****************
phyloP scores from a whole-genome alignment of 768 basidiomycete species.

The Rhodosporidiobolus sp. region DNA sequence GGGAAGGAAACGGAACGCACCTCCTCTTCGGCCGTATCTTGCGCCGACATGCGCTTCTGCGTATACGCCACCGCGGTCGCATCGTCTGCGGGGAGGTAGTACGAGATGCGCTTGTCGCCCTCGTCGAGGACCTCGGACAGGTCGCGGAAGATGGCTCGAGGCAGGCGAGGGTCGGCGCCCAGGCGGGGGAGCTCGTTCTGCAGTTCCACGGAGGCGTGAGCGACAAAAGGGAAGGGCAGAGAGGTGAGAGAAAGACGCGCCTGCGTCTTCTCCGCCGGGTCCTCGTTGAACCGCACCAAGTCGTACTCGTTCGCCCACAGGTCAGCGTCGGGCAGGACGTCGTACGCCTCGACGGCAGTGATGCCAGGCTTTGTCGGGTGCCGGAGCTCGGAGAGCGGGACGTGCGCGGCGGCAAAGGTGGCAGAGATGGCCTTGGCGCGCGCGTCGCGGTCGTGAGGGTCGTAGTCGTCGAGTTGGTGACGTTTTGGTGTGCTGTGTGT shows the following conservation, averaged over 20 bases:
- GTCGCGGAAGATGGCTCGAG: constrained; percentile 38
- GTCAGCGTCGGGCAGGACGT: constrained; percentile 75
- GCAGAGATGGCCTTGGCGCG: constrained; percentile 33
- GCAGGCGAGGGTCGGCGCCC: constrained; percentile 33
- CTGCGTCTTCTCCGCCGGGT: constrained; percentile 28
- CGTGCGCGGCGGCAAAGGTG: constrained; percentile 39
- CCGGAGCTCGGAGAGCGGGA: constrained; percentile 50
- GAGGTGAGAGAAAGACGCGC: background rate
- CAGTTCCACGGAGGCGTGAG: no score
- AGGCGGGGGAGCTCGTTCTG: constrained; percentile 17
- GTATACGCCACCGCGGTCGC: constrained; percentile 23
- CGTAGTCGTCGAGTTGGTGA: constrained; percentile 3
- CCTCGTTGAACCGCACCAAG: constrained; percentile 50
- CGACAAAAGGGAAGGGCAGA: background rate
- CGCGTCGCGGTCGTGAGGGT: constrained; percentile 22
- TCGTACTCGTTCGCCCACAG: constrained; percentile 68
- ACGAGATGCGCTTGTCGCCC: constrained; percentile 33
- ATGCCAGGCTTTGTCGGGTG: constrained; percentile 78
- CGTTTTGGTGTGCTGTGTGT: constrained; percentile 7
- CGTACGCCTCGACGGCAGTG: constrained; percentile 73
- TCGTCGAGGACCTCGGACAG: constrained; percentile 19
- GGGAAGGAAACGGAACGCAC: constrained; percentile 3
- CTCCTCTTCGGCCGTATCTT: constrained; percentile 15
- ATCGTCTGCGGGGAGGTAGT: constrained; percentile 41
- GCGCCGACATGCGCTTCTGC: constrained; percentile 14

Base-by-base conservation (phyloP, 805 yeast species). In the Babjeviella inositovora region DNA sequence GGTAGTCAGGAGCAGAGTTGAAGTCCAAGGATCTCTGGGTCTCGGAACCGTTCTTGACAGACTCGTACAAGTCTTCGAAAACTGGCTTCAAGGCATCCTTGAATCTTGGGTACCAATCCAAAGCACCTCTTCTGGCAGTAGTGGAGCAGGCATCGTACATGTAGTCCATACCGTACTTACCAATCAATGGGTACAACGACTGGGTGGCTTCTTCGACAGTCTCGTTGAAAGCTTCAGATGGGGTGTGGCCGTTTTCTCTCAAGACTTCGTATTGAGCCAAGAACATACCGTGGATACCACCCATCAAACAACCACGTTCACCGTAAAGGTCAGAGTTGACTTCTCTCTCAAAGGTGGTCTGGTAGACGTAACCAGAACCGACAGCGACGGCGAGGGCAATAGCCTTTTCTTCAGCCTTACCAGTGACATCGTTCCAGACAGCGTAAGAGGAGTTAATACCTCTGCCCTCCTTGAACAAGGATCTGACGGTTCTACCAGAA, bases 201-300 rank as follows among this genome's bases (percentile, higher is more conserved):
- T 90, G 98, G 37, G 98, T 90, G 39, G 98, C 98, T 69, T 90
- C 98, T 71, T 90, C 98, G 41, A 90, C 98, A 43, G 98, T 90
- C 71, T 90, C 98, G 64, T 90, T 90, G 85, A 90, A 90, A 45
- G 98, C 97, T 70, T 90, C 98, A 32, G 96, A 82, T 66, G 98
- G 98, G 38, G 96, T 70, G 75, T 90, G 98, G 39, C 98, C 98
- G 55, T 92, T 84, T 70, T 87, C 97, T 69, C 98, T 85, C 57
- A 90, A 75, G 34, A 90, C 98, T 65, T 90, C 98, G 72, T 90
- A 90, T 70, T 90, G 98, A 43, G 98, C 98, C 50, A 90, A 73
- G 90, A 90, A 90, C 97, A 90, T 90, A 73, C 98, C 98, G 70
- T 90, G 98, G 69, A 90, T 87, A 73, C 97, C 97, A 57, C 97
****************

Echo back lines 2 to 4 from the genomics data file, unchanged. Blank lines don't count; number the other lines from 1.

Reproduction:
The Rhodosporidiobolus sp. region DNA sequence GGGAAGGAAACGGAACGCACCTCCTCTTCGGCCGTATCTTGCGCCGACATGCGCTTCTGCGTATACGCCACCGCGGTCGCATCGTCTGCGGGGAGGTAGTACGAGATGCGCTTGTCGCCCTCGTCGAGGACCTCGGACAGGTCGCGGAAGATGGCTCGAGGCAGGCGAGGGTCGGCGCCCAGGCGGGGGAGCTCGTTCTGCAGTTCCACGGAGGCGTGAGCGACAAAAGGGAAGGGCAGAGAGGTGAGAGAAAGACGCGCCTGCGTCTTCTCCGCCGGGTCCTCGTTGAACCGCACCAAGTCGTACTCGTTCGCCCACAGGTCAGCGTCGGGCAGGACGTCGTACGCCTCGACGGCAGTGATGCCAGGCTTTGTCGGGTGCCGGAGCTCGGAGAGCGGGACGTGCGCGGCGGCAAAGGTGGCAGAGATGGCCTTGGCGCGCGCGTCGCGGTCGTGAGGGTCGTAGTCGTCGAGTTGGTGACGTTTTGGTGTGCTGTGTGT shows the following conservation, averaged over 20 bases:
- GTCGCGGAAGATGGCTCGAG: constrained; percentile 38
- GTCAGCGTCGGGCAGGACGT: constrained; percentile 75